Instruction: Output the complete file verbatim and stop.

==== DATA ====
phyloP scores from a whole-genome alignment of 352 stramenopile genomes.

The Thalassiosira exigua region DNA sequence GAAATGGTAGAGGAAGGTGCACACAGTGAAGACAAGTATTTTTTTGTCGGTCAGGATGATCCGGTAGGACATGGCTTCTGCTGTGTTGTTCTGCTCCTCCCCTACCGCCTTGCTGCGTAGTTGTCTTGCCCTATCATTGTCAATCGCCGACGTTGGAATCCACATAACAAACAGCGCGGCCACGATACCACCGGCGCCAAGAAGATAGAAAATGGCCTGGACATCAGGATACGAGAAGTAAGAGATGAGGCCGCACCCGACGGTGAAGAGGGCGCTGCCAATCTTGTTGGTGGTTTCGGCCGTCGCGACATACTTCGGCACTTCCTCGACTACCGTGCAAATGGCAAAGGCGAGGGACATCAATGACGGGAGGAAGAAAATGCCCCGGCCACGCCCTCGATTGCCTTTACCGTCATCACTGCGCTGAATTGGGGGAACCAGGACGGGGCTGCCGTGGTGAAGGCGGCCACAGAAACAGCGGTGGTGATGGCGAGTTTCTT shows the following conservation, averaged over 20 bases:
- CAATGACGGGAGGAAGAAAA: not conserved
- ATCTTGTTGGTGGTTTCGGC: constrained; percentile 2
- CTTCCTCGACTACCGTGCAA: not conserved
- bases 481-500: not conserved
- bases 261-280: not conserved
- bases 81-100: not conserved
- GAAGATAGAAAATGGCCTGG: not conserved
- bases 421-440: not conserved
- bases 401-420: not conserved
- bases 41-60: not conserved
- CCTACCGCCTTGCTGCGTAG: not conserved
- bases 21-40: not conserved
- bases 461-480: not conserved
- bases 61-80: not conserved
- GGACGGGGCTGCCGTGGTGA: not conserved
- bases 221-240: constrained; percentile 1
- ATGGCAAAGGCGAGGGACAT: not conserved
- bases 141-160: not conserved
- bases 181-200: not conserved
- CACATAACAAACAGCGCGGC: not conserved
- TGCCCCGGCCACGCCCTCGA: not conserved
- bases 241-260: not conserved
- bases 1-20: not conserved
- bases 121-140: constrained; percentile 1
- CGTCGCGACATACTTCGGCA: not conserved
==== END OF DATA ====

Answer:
phyloP scores from a whole-genome alignment of 352 stramenopile genomes.

The Thalassiosira exigua region DNA sequence GAAATGGTAGAGGAAGGTGCACACAGTGAAGACAAGTATTTTTTTGTCGGTCAGGATGATCCGGTAGGACATGGCTTCTGCTGTGTTGTTCTGCTCCTCCCCTACCGCCTTGCTGCGTAGTTGTCTTGCCCTATCATTGTCAATCGCCGACGTTGGAATCCACATAACAAACAGCGCGGCCACGATACCACCGGCGCCAAGAAGATAGAAAATGGCCTGGACATCAGGATACGAGAAGTAAGAGATGAGGCCGCACCCGACGGTGAAGAGGGCGCTGCCAATCTTGTTGGTGGTTTCGGCCGTCGCGACATACTTCGGCACTTCCTCGACTACCGTGCAAATGGCAAAGGCGAGGGACATCAATGACGGGAGGAAGAAAATGCCCCGGCCACGCCCTCGATTGCCTTTACCGTCATCACTGCGCTGAATTGGGGGAACCAGGACGGGGCTGCCGTGGTGAAGGCGGCCACAGAAACAGCGGTGGTGATGGCGAGTTTCTT shows the following conservation, averaged over 20 bases:
- CAATGACGGGAGGAAGAAAA: not conserved
- ATCTTGTTGGTGGTTTCGGC: constrained; percentile 2
- CTTCCTCGACTACCGTGCAA: not conserved
- bases 481-500: not conserved
- bases 261-280: not conserved
- bases 81-100: not conserved
- GAAGATAGAAAATGGCCTGG: not conserved
- bases 421-440: not conserved
- bases 401-420: not conserved
- bases 41-60: not conserved
- CCTACCGCCTTGCTGCGTAG: not conserved
- bases 21-40: not conserved
- bases 461-480: not conserved
- bases 61-80: not conserved
- GGACGGGGCTGCCGTGGTGA: not conserved
- bases 221-240: constrained; percentile 1
- ATGGCAAAGGCGAGGGACAT: not conserved
- bases 141-160: not conserved
- bases 181-200: not conserved
- CACATAACAAACAGCGCGGC: not conserved
- TGCCCCGGCCACGCCCTCGA: not conserved
- bases 241-260: not conserved
- bases 1-20: not conserved
- bases 121-140: constrained; percentile 1
- CGTCGCGACATACTTCGGCA: not conserved